The United Nations today chastised NATO for what it called “the militarization of humanitarian aid” in Afghanistan, and said that they will not participate in any reconstruction moves centered around the military.
Interestingly enough, NATO had previously sought to create a more coordinated civilian aid effort only last month, appointing Ambassador Mark Sedwell as the new NATO civilian chief in Afghanistan.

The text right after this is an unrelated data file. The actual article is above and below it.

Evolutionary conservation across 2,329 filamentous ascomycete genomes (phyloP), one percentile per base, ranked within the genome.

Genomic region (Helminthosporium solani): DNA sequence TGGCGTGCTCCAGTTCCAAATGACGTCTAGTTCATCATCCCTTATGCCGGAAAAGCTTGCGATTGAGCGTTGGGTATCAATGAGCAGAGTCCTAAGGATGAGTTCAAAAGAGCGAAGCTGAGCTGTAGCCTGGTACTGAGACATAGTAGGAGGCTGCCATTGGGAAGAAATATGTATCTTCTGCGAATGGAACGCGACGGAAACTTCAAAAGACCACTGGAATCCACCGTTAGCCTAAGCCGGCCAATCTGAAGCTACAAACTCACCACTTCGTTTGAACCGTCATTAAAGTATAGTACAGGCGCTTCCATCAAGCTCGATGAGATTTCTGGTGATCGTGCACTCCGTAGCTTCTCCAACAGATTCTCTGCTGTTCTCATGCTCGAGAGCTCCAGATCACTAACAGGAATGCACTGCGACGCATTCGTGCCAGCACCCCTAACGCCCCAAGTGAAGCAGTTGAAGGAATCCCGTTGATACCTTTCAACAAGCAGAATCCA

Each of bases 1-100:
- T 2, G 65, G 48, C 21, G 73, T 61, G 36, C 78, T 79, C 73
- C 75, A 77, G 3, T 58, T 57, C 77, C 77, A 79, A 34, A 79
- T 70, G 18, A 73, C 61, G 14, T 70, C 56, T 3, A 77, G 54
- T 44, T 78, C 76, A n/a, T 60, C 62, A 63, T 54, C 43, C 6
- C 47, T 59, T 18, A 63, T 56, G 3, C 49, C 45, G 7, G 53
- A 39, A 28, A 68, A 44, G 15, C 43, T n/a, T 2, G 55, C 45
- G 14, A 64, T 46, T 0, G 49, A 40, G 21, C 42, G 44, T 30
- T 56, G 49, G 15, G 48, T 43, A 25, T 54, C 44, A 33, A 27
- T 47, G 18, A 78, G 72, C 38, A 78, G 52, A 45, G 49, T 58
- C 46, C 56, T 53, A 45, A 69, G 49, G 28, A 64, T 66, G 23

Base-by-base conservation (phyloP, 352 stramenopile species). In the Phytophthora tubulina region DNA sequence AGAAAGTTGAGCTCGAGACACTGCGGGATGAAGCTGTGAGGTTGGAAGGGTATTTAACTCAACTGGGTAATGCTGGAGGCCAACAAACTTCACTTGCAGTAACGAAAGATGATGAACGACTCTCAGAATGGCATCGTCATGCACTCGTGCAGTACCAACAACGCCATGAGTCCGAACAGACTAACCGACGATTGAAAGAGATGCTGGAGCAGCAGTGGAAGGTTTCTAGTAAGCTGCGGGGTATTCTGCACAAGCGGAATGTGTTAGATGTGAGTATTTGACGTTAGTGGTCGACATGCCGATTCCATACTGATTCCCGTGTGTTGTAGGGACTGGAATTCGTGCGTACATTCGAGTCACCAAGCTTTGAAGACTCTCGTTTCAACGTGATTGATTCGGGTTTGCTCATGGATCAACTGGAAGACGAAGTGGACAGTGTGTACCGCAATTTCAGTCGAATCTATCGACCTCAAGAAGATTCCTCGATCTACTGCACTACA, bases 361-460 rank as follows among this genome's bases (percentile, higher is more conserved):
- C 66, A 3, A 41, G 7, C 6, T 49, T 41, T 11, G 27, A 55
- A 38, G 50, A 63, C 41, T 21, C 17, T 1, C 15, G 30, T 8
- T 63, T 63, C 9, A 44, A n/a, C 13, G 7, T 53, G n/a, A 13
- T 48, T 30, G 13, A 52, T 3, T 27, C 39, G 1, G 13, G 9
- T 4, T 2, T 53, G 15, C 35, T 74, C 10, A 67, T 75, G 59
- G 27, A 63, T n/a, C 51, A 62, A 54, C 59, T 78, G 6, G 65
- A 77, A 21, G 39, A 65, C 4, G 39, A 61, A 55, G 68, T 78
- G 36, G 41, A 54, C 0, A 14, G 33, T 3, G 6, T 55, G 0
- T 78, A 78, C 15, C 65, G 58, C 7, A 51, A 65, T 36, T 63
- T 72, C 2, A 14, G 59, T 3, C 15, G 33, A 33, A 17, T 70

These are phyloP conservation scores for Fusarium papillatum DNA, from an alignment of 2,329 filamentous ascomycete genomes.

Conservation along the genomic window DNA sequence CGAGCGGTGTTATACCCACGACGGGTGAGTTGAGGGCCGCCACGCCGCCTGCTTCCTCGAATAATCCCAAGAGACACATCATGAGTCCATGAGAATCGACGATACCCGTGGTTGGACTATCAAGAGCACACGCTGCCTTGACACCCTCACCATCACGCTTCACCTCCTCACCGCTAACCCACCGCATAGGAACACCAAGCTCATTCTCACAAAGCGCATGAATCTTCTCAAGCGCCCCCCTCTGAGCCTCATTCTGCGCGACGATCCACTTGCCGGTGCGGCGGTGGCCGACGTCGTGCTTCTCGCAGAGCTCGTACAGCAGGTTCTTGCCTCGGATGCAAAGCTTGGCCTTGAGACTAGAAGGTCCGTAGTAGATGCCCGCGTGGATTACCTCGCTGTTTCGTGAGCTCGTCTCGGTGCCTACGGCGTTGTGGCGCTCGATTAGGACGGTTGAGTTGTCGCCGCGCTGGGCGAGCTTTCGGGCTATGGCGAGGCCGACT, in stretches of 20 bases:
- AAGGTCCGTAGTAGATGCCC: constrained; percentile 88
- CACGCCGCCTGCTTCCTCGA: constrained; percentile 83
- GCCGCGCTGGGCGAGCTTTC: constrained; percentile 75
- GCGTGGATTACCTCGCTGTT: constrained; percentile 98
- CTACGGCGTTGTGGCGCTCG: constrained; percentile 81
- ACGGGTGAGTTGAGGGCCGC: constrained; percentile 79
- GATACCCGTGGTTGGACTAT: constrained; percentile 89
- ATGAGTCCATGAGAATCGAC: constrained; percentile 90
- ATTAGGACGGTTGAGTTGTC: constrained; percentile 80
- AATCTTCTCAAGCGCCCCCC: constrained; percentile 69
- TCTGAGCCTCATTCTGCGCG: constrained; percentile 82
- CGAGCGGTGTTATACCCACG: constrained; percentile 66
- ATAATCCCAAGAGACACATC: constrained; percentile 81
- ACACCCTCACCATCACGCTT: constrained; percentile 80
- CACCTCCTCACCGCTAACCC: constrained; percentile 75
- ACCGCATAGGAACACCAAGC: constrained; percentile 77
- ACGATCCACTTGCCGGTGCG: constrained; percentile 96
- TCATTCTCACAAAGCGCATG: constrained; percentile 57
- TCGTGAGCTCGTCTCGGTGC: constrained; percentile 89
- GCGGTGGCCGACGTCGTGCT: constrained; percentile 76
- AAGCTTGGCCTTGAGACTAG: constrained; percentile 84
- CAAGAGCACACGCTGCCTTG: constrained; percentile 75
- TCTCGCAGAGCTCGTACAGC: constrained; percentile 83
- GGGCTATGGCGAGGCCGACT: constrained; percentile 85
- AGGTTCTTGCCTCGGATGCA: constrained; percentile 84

But UN officials say that NATO’s military is now putting it upon itself to provide health care and build schools in rural Afghanistan. Civilian aid groups are under increasing pressure to follow the military’s lead.
Private aid groups have also been intensely critical of the NATO policy, cautioning that NATO’s practice of using humanitarian aid as a “weapon of war” is putting humanitarian workers at increasing risk, as they are increasingly perceived as being in league with the military occupation.
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